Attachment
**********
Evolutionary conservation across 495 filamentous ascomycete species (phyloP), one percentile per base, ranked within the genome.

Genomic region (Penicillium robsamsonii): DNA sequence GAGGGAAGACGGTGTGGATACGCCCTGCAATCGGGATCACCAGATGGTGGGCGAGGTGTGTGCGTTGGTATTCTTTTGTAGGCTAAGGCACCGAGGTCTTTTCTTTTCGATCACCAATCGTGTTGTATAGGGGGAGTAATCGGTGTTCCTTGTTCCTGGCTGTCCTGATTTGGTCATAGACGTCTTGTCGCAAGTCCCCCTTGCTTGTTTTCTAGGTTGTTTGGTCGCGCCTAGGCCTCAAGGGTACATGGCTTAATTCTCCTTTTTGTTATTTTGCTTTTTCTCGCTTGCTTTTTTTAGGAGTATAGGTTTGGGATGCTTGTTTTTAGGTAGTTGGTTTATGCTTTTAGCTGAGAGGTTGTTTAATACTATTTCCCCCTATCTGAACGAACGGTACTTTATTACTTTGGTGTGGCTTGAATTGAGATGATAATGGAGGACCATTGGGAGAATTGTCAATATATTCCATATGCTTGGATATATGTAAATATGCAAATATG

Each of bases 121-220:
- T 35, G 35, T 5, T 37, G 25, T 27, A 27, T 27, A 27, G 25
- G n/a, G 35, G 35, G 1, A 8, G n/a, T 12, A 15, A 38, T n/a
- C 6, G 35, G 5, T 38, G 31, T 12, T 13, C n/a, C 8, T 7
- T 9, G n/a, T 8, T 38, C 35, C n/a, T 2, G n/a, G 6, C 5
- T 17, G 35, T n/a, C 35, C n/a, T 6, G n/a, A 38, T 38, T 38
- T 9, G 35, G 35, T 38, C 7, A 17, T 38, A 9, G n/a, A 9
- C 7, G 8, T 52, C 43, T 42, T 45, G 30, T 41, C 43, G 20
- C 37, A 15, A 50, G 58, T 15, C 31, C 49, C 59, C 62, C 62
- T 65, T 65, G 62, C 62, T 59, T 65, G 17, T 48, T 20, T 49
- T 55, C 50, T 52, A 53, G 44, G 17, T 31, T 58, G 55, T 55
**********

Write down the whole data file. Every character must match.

Evolutionary conservation across 495 filamentous ascomycete species (phyloP), one percentile per base, ranked within the genome.

Genomic region (Penicillium robsamsonii): DNA sequence GAGGGAAGACGGTGTGGATACGCCCTGCAATCGGGATCACCAGATGGTGGGCGAGGTGTGTGCGTTGGTATTCTTTTGTAGGCTAAGGCACCGAGGTCTTTTCTTTTCGATCACCAATCGTGTTGTATAGGGGGAGTAATCGGTGTTCCTTGTTCCTGGCTGTCCTGATTTGGTCATAGACGTCTTGTCGCAAGTCCCCCTTGCTTGTTTTCTAGGTTGTTTGGTCGCGCCTAGGCCTCAAGGGTACATGGCTTAATTCTCCTTTTTGTTATTTTGCTTTTTCTCGCTTGCTTTTTTTAGGAGTATAGGTTTGGGATGCTTGTTTTTAGGTAGTTGGTTTATGCTTTTAGCTGAGAGGTTGTTTAATACTATTTCCCCCTATCTGAACGAACGGTACTTTATTACTTTGGTGTGGCTTGAATTGAGATGATAATGGAGGACCATTGGGAGAATTGTCAATATATTCCATATGCTTGGATATATGTAAATATGCAAATATG

Each of bases 121-220:
- T 35, G 35, T 5, T 37, G 25, T 27, A 27, T 27, A 27, G 25
- G n/a, G 35, G 35, G 1, A 8, G n/a, T 12, A 15, A 38, T n/a
- C 6, G 35, G 5, T 38, G 31, T 12, T 13, C n/a, C 8, T 7
- T 9, G n/a, T 8, T 38, C 35, C n/a, T 2, G n/a, G 6, C 5
- T 17, G 35, T n/a, C 35, C n/a, T 6, G n/a, A 38, T 38, T 38
- T 9, G 35, G 35, T 38, C 7, A 17, T 38, A 9, G n/a, A 9
- C 7, G 8, T 52, C 43, T 42, T 45, G 30, T 41, C 43, G 20
- C 37, A 15, A 50, G 58, T 15, C 31, C 49, C 59, C 62, C 62
- T 65, T 65, G 62, C 62, T 59, T 65, G 17, T 48, T 20, T 49
- T 55, C 50, T 52, A 53, G 44, G 17, T 31, T 58, G 55, T 55